Moving beyond its origins as a community focused on the classical period, Linked Pasts 2016 emphasized that this challenge of fashioning ways to create digital records about historical places cuts across chronological and geographical boundaries. The format of the meeting, including formal presentations and brainstorming groups, communal meals and poster sessions (my poster), gave us multiple ways to interact with colleagues. I was grateful to learn more about the Kima project (Sinai Rusinek, Glauco Mantegari, Dimid Duchovny) during the poster session, for example, talking with Sinai and Glauco about the complexities of documenting/locating sacred, mythical, and “extinct” place names. Johan Åhlfeldt’s work on Regnum Francorum is a clear model/point of connection for early modern French places. I would not have had the opportunity to meet him outside of the Linked Pasts setting. From Maxim Romanov’s presentation on Classical Arabic Texts, I took to heart the power of embedding analytical frameworks into our entity-identification processes. Other presentations had useful project management and tools development ideas for the early modern European geo-related challenges I’m most familiar with. I admired the Github documentation for the CroAla index locorum project (Neven Jovanović), making choices, questions, and methods transparent to all. And for someone working with NER on French texts, the POSTDATA on Medieval Iberia (Gimena del Rio Riande, Elena González Blanco, Clara Martínez Cantón, and María Luisa Díez Platas) presentation was an impressive example of how to build and adapt NLP tools to suit the needs of non-English historical texts.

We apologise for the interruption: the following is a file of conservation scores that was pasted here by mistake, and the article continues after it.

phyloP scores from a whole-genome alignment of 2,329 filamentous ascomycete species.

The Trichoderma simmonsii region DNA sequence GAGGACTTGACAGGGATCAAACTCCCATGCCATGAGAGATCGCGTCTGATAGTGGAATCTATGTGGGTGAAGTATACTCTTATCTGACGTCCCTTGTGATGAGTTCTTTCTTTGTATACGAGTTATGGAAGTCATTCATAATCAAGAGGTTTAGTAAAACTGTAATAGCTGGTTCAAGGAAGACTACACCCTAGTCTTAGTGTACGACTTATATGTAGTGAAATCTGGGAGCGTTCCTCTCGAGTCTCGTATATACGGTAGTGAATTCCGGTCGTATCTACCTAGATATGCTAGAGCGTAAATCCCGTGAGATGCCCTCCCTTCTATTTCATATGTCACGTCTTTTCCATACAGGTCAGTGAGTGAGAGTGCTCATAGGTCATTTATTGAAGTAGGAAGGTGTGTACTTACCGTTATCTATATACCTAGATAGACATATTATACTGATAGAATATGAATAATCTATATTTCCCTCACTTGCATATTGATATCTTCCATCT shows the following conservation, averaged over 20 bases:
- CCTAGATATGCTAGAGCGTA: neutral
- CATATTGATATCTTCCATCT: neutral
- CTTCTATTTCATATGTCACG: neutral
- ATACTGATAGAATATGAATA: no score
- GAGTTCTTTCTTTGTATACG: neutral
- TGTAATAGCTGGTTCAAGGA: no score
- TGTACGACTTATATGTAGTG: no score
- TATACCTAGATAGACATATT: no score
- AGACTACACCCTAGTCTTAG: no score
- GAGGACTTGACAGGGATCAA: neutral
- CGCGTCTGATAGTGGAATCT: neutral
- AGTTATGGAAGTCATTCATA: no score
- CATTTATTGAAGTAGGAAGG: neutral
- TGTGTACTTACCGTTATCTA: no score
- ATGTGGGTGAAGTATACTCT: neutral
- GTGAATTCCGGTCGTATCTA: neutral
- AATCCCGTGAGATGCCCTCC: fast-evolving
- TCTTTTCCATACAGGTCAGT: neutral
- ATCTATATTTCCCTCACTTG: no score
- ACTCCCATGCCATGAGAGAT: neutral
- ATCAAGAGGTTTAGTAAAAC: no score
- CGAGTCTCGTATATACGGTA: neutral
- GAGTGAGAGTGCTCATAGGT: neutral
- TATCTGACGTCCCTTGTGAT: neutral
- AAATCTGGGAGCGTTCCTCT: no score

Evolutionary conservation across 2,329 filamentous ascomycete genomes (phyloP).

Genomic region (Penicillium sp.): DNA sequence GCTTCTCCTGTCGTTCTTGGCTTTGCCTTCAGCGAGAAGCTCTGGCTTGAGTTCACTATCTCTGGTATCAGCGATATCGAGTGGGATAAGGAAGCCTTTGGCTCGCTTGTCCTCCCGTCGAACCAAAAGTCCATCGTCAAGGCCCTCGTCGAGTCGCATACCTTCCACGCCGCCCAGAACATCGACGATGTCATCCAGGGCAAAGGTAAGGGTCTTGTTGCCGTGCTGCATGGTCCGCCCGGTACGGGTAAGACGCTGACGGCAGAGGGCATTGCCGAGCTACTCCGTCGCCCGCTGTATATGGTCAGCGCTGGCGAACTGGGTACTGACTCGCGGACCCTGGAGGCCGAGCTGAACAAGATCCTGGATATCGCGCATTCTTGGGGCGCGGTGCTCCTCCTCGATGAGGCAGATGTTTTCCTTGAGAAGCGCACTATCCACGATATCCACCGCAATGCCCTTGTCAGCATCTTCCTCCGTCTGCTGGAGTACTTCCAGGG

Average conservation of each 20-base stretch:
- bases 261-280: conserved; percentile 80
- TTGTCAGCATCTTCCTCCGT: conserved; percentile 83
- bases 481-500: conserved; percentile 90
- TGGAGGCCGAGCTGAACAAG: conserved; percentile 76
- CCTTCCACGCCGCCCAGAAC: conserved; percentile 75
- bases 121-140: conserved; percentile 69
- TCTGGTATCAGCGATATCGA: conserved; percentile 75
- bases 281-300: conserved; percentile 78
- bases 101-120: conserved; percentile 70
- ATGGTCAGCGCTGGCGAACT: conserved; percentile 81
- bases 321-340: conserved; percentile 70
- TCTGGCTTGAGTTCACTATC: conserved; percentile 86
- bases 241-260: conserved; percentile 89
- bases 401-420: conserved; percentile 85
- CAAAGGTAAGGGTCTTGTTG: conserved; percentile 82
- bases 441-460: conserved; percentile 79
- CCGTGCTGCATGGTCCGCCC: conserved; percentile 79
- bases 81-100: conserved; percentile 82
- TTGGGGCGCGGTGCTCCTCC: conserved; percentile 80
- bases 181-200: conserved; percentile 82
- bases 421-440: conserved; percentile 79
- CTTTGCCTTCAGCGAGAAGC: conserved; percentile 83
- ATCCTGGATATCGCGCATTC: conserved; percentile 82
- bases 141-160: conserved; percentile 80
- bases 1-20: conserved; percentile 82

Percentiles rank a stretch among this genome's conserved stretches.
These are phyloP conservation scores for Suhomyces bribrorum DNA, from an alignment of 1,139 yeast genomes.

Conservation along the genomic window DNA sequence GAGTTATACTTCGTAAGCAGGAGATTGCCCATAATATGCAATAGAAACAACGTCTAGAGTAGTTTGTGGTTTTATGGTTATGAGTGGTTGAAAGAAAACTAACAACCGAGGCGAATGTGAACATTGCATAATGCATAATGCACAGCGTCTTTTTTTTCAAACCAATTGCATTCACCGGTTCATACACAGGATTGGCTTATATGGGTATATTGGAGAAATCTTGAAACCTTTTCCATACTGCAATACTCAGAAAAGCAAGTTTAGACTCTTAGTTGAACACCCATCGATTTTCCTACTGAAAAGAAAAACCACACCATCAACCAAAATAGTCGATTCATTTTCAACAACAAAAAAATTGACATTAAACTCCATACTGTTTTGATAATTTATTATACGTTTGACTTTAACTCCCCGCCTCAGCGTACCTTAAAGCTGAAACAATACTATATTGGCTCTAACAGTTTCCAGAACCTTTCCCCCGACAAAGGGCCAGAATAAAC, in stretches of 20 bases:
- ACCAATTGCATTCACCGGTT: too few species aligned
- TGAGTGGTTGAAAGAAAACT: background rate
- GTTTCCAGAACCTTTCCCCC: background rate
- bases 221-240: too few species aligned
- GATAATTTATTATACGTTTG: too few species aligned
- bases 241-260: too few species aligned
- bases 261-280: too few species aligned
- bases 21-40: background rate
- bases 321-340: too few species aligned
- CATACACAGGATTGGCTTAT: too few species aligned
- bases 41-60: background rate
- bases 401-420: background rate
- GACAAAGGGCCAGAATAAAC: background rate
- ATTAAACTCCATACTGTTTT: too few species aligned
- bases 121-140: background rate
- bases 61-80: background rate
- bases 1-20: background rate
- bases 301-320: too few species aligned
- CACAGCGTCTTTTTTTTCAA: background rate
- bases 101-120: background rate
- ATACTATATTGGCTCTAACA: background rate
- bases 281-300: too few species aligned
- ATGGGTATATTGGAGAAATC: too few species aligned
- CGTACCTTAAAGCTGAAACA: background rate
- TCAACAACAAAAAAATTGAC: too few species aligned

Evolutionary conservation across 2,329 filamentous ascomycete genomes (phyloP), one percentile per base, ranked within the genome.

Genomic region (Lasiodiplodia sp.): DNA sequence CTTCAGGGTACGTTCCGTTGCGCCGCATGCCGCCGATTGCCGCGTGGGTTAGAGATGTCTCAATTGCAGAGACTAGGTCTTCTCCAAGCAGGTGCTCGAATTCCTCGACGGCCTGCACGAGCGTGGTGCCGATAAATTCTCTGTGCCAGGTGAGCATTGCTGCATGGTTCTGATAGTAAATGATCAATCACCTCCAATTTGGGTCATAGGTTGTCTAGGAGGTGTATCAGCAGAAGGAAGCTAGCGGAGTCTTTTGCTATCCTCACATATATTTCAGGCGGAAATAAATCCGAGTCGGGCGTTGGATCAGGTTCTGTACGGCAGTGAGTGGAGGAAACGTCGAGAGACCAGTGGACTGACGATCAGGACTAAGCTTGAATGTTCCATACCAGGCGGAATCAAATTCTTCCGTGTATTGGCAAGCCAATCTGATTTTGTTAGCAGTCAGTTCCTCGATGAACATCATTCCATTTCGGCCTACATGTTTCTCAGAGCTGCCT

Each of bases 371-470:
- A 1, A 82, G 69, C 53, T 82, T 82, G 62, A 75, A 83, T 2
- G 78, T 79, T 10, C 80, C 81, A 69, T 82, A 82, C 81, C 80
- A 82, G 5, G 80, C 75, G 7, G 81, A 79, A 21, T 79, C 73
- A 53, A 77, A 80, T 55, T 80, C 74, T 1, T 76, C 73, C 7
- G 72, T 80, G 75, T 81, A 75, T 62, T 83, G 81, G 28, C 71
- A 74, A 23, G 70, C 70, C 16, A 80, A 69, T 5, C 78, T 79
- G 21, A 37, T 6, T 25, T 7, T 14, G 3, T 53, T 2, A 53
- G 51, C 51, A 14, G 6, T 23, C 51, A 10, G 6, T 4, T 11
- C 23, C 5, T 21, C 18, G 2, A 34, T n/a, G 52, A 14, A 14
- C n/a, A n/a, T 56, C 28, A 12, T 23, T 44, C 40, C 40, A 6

— Elton Barker (@eltonteb) December 15, 2016